“Unity 5 offers an opportunity for graphics. We’re a graphics powerhouse now,” said John Riccitiello as he took to the stage at Unity’s breakfast briefing.
Unity’s CEO began his GDC presentation by highlighting four key improvements. He started by addressing long-standing concerns about the ‘Unity-look’.
“You can make the worlds most beautiful games when you’re building in Unity 5,” he said. And although the audio was missing from the subsequent demo video, he didn’t seem far wrong.
Riccitiello continued by outlining how Unity 5 would open up game development, whether it be through new tools and features, or services like Unity Cloud Build.
“What do we mean by that?” he said. “What we mean is putting tools in the hands of developers, so they can do things more efficiently, more effectively, and faster.”
Riccitiello then gave a top-level overview of the new editor which includes, for the first time, a fully fledged sound mixer built into the game engine. If you are familiar with Pro-Tools and the like, you’ll be right at home.
“There are more features in this editor than you could ever imagine,” he beamed.
But perhaps the most impressive item on the checklist was Unity 5’s impressive multi-platform support.
“When we say multi-platform we actually mean it,” he cried. “21 platforms!”
Unity 5 supports everything from consoles through to mobile and WebGL. It’s fair to say the audience was impressed.
Unity CTO Joachim Ante then took to the stage to look at Unity 5 in more detail.
“Unity 5 is a massive release,” he said. “We have so many new features in it. It’s a game changer for scripting performance. We are debuting it on two platforms. A physics upgrade so you can more stuff, more physical objects on the screen. A 64-bit editor so you can build bigger games, bigger assets. Integrated new audio tools. Animation improvements so you can create intelligent behaviours. We have 57 pages of release notes.”
A recurring aspect during the presentation was ease-of-use and the democratisation of development tools.
“There’s one thing in particular that I’m really proud of,” Ante said. “We tried to build a system where it’s really easy to create beautiful content out of the box – to really make your scenes come to life in a beautiful way.”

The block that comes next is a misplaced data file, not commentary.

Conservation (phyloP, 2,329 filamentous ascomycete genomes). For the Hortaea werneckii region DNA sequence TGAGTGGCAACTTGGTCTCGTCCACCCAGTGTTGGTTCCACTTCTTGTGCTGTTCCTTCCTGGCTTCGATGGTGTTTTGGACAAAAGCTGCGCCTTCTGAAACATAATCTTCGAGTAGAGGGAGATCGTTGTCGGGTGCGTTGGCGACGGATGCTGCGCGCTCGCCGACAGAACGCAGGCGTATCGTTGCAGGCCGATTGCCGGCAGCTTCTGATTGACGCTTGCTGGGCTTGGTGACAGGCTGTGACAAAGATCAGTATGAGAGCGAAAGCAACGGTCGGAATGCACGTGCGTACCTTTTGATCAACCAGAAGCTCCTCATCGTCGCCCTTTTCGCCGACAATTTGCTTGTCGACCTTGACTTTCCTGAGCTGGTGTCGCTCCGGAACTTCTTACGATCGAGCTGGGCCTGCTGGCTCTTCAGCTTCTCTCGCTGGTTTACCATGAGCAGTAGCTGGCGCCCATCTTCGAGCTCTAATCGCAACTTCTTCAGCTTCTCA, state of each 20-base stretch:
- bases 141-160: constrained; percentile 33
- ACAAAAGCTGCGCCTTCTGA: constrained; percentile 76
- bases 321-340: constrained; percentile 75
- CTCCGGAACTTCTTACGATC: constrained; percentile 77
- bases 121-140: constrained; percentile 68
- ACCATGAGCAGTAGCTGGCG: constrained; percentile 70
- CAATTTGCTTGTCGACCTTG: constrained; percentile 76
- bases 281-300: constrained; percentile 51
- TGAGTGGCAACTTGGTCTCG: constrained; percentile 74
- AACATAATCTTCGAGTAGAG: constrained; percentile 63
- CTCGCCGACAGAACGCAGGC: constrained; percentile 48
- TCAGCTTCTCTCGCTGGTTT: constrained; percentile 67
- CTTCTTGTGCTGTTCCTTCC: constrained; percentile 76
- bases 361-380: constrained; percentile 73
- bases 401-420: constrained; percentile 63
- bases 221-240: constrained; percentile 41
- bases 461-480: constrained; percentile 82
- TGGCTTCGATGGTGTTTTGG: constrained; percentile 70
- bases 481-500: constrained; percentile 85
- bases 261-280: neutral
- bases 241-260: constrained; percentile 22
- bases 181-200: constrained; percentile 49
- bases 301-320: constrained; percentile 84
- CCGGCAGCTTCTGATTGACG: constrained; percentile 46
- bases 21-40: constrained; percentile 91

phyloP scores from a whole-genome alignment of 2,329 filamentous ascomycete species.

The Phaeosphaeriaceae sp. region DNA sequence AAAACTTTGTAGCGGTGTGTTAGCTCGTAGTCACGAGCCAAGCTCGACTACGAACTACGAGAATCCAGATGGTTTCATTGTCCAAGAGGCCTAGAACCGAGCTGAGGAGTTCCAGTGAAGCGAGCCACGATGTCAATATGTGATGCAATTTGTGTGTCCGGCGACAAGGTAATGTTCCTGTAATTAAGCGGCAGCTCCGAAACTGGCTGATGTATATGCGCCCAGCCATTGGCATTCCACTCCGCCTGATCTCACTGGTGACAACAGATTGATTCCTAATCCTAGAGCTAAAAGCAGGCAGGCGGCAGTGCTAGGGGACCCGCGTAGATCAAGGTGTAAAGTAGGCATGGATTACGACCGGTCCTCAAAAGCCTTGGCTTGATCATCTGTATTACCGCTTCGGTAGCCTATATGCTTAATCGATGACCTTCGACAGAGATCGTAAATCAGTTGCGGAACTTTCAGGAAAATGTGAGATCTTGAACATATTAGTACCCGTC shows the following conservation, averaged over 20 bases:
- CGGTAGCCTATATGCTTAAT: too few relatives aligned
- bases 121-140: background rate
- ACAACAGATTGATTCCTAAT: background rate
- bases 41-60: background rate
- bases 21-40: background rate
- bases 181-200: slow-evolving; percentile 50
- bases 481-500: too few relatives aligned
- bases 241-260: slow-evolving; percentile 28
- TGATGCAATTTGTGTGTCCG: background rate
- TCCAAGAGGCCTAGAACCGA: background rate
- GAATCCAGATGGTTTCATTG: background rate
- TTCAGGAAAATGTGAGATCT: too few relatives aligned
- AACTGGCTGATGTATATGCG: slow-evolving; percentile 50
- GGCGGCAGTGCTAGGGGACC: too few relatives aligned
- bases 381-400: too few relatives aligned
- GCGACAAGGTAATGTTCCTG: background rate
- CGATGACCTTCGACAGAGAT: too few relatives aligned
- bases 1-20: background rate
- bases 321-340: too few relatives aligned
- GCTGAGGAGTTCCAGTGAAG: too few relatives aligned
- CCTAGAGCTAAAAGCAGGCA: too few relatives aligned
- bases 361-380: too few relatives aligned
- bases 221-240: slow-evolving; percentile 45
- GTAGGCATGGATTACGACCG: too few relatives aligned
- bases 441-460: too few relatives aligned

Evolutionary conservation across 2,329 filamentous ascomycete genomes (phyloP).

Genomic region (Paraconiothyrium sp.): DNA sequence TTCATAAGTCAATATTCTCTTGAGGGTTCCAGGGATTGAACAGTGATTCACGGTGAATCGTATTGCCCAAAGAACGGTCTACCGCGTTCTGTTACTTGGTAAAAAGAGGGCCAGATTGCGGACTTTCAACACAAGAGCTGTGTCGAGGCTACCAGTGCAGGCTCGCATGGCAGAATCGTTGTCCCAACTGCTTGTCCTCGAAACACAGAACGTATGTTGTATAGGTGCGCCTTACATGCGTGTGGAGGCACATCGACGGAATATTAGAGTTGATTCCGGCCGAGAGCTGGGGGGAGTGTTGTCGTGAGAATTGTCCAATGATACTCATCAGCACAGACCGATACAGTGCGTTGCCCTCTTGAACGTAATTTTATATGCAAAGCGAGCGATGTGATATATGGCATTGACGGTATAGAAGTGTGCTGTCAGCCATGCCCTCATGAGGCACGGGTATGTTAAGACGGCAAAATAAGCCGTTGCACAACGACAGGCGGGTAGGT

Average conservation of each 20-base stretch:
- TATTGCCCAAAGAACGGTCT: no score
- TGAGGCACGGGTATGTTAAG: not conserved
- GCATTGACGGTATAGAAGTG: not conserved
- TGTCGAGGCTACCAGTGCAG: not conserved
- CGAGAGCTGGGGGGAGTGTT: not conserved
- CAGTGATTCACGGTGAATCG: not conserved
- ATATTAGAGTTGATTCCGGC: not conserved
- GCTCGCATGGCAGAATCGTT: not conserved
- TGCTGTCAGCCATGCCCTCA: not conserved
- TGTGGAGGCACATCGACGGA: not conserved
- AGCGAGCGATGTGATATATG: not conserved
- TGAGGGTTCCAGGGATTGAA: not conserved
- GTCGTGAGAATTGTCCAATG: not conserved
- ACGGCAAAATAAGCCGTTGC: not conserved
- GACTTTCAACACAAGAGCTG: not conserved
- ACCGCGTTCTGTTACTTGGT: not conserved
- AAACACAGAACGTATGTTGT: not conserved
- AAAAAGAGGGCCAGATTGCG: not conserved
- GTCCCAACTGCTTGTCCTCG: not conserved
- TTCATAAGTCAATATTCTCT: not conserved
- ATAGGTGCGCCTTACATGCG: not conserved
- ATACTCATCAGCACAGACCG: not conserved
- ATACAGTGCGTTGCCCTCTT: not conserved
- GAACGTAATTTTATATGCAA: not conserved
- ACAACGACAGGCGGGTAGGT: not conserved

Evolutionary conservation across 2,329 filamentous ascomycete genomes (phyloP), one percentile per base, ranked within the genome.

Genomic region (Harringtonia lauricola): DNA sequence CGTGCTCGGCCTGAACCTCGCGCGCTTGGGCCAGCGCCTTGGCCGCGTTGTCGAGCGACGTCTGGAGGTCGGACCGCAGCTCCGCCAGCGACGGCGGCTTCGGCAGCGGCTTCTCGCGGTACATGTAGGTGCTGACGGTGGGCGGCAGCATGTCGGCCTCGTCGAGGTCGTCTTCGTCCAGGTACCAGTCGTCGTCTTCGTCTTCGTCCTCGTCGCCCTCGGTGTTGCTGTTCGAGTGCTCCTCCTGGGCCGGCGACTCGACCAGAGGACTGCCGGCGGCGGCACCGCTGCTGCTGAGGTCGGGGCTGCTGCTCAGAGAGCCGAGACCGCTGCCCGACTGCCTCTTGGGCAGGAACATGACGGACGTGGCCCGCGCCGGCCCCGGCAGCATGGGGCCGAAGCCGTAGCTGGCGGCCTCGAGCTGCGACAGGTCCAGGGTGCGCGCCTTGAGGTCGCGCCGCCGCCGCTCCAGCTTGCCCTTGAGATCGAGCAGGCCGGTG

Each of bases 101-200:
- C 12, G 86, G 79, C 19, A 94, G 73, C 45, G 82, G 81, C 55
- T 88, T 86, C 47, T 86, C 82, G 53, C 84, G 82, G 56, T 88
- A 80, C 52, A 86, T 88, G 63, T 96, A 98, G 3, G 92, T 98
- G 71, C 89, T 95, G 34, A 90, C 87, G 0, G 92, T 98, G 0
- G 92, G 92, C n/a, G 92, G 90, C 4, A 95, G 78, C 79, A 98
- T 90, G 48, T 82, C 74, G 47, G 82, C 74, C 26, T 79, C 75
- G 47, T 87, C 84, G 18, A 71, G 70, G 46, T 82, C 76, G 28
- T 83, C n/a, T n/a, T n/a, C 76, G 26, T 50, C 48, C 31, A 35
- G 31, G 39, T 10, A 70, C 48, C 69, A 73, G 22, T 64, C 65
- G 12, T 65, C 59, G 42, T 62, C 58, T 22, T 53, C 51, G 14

To demonstrate Ante introduced a demo built entirely in Unity 5, The Blacksmith. It’s fair to say the audience was impressed again.
The Blacksmith was followed by a closer examination of the Unity 5 editor. Ante focused on how easy it is to position and light assets in realtime. At this point you could see light-bulbs appearing above heads around the room. Everyone was impressed.
Further endorsement came from Camouflaj’s Ryan Payton. Payton showed how Unity 5 was used to port République from mobile to PC.
“I noticed how Unity was equipping small teams like ours, with big team tools.” he said.
“Last summer we started to think seriously about taking the game to PC and Mac, but not just take the game to PC and Mac, not just port it.”
It was the new features in Unity 5 that helped Camouflaj achieve much more than a standard port.
“We love adapting early and new Unity technology, whether it’s the various features in Unity 4, or the Unity Cloud Build service. And when we saw Unity 5, we knew it was exactly what we needed.”
The result for République is a striking upgrade from the original edition of the game. Improvements in art and lighting were evident in every scene and the game looks every bit a Triple-A title.
Unity co-founder David Helgason concluded the presentation with a heart-felt address that displayed genuine emotion at Unity’s achievements.
“Isn’t it wonderful?” he said, visibly proud. “I was watching this and thinking back to the old days and how far we’ve come. And what a big impact we’re having on the industry. It’s really humbling. And the thing I’m most proud of, having been part of Unity for 12 years, is how bloody ambitious we are. How we always push ourselves. And how we have never settled.”
Unity 5’s stated aim is to democratise game development. The evidence was clear throughout the presentation, but no more so than when it came to cost. Unity 5’s pricing starts at $0 for a personal licence, reaching a modest $1500 a month at the top end. It was as clear as statement as any that Unity 5 is aimed at developers of all sizes, from the largest studios, to independents and students.
This impressed everyone.
So what next? The continual democratisation of game development tools is a huge step forward for the industry. I’m sure I wasn’t the only aspiring layman in the audience who thought, “Maybe I could…?”.
Unity 5 will doubtless lead to more developers entering the industry and more games coming to market. But with this growth comes risk. Discoverability of games is hard enough as it is, and Unity 5’s accessibility may lead to a flood of similarly constructed titles. Creating awareness and visibility will be as important as talent.
The biggest take-away from this presentation was that of potential. Unity 5 looks set to reduce much of the friction and pain of development, creating an environment from which new and innovative ideas can flourish and take centre stage.
We should all be impressed with that.
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